When Willie Nelson took the unexpected step of releasing Stardust in 1978, many predicted that the album of popular standards would severely derail the outlaw country singer's career. Confounding the critics, the disc became Nelson's best-selling effort, and spawned a whole subgenre of modern singers covering the classics. Nelson revisited the format with 1994's orchestral Healing Hands of Time and to varying degrees on several other records, but it wasn't until 2009's American Classic that the red-headed stranger delivered an album billed as the true follow-up to Stardust. Released on the venerable Blue Note label, the disc features guest appearances by superstar jazz singers Norah Jones and Diana Krall, but the focus is always placed squarely on Nelson's famously idiosyncratic vocals. American Classic does not feature Nelson's veteran band, but rather a core group of first-call studio jazz cats including Christian McBride on bass, Joe Sample on piano, and Lewis Nash on drums. The resultant sound is smooth, classy, and subtle -- a sonic horse of a different color from the exquisitely ramshackle earthiness that made Stardust so appealing and unusual. On tunes such as the jaunty, gently swinging "On the Street Where You Live" and "Since I Fell for You," which features longtime Nelson cohort Mickey Raphael on bluesy harmonica, Nelson sounds comfortable and in command, gliding effortlessly and soulfully over a great set of tunes played by top-notch pros.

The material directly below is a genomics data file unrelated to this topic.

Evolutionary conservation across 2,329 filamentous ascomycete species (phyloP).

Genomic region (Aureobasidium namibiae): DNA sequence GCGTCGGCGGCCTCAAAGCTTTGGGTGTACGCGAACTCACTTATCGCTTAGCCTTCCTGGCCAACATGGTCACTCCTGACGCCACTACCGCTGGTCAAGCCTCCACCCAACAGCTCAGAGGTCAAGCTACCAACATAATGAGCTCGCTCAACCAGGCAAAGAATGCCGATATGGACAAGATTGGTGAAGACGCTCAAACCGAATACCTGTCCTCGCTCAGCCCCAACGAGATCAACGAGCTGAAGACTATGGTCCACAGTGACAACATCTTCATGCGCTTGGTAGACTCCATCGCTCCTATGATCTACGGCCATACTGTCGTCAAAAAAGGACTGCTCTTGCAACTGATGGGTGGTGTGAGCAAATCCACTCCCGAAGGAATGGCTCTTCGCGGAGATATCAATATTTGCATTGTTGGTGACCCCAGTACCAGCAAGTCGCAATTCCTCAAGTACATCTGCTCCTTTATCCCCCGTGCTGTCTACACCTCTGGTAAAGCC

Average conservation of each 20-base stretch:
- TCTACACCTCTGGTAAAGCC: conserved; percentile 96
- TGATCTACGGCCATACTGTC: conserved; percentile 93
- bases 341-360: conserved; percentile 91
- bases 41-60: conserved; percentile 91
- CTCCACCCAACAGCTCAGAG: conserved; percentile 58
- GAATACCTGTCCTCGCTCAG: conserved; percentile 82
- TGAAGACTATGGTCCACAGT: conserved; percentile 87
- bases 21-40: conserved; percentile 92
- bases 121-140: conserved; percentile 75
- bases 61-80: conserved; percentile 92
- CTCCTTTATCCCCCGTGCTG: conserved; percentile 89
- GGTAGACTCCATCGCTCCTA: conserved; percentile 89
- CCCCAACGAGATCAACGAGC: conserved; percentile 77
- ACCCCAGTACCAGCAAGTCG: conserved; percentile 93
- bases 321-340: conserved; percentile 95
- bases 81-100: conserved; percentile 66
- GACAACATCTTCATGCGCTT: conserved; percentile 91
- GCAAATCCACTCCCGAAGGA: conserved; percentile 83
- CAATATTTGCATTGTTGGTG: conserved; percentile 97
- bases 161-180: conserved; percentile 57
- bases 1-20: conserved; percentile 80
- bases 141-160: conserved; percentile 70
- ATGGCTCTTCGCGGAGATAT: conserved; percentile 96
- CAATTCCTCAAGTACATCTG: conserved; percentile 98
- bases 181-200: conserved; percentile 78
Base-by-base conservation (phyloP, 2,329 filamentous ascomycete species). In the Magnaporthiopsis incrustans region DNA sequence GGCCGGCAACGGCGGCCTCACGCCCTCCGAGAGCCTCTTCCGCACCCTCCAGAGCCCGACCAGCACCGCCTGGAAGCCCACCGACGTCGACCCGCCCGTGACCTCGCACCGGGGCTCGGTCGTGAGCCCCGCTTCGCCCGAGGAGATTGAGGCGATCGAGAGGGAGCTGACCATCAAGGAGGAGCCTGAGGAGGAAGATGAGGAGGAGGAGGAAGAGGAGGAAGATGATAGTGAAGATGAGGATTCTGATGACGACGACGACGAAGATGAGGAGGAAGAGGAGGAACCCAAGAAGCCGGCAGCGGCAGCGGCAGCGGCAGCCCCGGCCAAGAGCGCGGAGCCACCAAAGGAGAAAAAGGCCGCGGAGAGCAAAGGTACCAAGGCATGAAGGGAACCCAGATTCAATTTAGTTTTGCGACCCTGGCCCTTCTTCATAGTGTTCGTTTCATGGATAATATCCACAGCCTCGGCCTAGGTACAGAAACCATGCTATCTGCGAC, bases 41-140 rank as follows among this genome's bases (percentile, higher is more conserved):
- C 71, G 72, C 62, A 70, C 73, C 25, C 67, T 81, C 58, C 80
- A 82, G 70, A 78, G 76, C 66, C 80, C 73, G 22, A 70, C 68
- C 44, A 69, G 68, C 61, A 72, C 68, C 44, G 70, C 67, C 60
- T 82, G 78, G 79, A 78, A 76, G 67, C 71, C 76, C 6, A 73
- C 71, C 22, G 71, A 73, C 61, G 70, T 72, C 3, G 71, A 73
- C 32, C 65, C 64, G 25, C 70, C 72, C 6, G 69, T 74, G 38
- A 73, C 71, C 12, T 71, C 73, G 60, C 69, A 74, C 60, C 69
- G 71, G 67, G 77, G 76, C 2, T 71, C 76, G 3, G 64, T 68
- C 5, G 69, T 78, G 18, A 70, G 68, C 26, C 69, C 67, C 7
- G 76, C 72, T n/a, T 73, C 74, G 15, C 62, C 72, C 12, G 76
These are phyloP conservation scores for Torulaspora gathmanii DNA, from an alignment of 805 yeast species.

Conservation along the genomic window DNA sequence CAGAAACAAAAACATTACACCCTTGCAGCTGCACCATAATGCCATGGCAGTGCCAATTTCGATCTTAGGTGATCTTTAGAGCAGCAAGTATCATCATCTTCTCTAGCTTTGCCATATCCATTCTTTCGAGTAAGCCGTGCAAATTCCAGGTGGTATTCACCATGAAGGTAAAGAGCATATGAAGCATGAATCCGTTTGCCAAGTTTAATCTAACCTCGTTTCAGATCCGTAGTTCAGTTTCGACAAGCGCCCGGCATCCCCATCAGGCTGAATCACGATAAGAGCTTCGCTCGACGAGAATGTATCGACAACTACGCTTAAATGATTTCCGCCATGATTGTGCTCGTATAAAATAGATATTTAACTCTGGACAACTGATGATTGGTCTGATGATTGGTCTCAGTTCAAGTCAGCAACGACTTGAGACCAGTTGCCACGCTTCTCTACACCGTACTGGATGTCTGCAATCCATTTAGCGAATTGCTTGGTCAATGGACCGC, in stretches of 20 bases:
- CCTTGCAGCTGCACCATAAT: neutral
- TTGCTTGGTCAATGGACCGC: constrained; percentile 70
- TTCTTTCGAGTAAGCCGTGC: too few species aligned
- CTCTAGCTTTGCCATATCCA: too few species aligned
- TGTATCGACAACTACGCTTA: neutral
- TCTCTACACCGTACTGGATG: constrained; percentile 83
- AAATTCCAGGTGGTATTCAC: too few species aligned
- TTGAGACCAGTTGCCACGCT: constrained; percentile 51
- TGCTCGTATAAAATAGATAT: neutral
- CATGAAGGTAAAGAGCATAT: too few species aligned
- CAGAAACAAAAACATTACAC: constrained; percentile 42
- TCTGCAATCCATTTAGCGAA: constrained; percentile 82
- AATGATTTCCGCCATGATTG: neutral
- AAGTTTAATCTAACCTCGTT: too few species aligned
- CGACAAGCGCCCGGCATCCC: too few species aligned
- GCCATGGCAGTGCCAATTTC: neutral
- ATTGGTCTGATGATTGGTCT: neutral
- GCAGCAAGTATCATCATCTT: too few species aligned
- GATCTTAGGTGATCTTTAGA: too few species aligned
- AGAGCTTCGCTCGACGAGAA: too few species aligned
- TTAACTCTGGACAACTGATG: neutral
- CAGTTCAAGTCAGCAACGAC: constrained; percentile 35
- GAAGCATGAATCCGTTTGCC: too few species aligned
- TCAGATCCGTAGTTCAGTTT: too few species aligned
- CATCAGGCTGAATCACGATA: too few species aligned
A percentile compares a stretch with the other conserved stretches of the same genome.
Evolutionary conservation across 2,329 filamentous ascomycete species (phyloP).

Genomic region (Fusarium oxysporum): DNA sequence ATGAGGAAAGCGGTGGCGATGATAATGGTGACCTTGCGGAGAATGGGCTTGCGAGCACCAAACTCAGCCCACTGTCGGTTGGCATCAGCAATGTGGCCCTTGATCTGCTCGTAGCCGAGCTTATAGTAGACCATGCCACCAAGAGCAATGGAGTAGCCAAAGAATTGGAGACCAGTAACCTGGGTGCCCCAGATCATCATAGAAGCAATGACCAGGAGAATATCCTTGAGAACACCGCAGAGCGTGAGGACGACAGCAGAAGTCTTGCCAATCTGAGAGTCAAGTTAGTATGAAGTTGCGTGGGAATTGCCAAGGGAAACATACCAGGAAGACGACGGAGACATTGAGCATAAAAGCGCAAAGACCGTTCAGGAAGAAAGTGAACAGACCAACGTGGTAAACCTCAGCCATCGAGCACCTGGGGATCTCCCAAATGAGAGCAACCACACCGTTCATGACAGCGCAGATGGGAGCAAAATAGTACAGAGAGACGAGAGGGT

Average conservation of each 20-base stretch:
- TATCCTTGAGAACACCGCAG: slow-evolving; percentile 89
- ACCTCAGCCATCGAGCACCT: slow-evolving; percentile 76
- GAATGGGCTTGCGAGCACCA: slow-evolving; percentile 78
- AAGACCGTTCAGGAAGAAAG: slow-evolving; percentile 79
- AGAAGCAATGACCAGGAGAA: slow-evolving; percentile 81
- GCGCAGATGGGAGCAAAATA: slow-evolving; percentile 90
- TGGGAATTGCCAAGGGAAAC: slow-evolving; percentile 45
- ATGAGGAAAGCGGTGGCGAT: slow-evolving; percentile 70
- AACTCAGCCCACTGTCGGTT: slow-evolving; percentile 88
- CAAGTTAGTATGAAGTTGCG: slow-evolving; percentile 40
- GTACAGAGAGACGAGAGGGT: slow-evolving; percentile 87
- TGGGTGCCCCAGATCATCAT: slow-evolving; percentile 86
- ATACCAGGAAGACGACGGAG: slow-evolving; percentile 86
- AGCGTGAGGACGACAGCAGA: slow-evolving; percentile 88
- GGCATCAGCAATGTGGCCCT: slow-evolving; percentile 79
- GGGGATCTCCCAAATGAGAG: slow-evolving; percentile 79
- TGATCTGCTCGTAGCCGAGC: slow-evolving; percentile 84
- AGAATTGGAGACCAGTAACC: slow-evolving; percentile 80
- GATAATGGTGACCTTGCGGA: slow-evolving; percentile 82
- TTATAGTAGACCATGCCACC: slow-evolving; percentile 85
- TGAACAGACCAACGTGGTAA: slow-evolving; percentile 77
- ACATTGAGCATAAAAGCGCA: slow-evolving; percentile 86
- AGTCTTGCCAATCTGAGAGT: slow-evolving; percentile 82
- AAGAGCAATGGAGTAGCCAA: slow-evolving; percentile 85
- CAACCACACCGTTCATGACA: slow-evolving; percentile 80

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AllMusic Review by Pemberton Roach